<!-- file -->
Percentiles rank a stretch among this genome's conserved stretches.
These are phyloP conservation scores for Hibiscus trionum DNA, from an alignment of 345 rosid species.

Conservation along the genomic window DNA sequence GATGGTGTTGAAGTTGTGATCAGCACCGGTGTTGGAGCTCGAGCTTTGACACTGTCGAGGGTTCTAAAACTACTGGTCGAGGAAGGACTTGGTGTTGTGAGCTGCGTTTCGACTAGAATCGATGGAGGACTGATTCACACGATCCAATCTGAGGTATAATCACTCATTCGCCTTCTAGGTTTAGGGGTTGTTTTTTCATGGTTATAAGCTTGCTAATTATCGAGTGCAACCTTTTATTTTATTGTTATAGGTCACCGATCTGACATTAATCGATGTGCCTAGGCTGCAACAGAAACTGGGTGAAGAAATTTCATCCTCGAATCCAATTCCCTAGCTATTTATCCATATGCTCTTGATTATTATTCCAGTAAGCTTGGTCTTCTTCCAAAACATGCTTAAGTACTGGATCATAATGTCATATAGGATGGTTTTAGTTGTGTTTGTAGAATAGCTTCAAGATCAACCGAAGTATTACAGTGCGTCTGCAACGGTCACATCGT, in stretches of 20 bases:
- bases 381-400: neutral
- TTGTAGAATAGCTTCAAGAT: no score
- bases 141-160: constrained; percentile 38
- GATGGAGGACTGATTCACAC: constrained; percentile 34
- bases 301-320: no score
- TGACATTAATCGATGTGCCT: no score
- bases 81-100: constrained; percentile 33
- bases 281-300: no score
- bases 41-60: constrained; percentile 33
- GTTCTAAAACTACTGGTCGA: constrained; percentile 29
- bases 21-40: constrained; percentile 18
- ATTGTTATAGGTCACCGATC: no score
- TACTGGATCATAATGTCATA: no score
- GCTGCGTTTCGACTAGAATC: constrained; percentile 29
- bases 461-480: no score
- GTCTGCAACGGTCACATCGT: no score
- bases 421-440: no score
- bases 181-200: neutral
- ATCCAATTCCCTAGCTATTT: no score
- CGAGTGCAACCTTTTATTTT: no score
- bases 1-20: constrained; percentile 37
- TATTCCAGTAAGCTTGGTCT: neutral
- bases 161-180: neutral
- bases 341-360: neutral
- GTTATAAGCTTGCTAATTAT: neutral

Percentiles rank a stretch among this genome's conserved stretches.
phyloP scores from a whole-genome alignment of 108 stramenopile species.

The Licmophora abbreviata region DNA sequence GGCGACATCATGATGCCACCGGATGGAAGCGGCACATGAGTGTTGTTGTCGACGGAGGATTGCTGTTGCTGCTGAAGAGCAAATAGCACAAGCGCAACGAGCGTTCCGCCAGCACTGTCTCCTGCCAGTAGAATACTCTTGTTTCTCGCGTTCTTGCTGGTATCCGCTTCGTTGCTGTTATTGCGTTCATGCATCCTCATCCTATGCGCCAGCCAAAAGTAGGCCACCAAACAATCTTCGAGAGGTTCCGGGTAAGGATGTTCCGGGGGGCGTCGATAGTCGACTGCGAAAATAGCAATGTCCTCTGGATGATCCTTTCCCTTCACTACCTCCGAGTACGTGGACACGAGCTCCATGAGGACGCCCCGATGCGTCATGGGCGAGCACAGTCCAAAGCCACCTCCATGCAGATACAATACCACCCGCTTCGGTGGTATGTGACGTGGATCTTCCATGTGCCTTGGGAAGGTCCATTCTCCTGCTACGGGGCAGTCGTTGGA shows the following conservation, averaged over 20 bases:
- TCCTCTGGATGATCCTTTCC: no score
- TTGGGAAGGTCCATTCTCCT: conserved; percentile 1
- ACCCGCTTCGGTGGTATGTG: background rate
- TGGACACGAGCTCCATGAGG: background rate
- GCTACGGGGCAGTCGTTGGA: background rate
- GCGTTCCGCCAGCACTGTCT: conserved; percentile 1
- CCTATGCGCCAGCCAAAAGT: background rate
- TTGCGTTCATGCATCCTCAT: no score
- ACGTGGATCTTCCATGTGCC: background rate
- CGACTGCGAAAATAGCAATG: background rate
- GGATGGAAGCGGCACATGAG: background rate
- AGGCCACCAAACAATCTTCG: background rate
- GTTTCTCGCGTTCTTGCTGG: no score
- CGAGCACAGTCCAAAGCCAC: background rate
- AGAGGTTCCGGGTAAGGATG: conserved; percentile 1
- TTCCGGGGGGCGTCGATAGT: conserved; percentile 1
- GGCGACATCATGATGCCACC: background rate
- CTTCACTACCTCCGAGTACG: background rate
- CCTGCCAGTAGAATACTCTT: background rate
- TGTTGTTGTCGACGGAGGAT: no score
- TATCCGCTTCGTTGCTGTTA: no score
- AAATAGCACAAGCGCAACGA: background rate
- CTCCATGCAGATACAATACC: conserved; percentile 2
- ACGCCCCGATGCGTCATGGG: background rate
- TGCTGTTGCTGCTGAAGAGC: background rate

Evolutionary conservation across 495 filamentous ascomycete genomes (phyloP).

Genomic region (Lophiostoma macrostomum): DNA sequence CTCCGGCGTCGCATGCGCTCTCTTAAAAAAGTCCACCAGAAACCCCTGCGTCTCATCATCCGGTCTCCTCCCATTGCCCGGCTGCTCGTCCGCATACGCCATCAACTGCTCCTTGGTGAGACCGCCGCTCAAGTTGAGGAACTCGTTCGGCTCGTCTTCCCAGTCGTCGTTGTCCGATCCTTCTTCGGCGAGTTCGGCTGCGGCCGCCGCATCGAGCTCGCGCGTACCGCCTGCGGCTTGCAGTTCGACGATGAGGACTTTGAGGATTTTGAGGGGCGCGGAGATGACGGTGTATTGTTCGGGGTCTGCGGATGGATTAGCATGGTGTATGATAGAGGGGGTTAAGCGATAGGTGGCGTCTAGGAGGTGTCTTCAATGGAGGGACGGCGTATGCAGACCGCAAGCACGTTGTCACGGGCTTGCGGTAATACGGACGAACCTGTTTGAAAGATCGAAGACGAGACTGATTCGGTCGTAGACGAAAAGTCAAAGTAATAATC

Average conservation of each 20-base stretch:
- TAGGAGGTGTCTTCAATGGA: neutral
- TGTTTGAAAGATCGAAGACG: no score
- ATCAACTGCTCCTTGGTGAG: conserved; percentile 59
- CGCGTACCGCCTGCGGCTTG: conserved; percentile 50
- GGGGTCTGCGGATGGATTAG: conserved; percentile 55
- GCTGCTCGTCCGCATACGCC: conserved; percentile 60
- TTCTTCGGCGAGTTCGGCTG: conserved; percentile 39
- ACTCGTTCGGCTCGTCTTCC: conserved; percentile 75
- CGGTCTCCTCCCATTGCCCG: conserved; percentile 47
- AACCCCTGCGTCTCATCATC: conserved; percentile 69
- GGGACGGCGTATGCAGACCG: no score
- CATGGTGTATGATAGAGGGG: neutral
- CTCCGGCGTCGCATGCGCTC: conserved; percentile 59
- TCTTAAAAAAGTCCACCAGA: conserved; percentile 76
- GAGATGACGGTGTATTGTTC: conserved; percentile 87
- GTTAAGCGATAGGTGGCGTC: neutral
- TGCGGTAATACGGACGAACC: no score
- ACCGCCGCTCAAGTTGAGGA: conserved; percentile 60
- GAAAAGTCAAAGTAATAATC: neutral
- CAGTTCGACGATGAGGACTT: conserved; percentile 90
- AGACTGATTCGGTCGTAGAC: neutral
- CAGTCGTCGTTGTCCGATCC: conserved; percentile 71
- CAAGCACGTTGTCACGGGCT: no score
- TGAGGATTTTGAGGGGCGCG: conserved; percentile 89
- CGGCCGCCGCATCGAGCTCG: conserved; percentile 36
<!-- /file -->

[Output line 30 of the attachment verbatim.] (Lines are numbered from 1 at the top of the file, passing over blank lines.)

phyloP scores from a whole-genome alignment of 108 stramenopile species.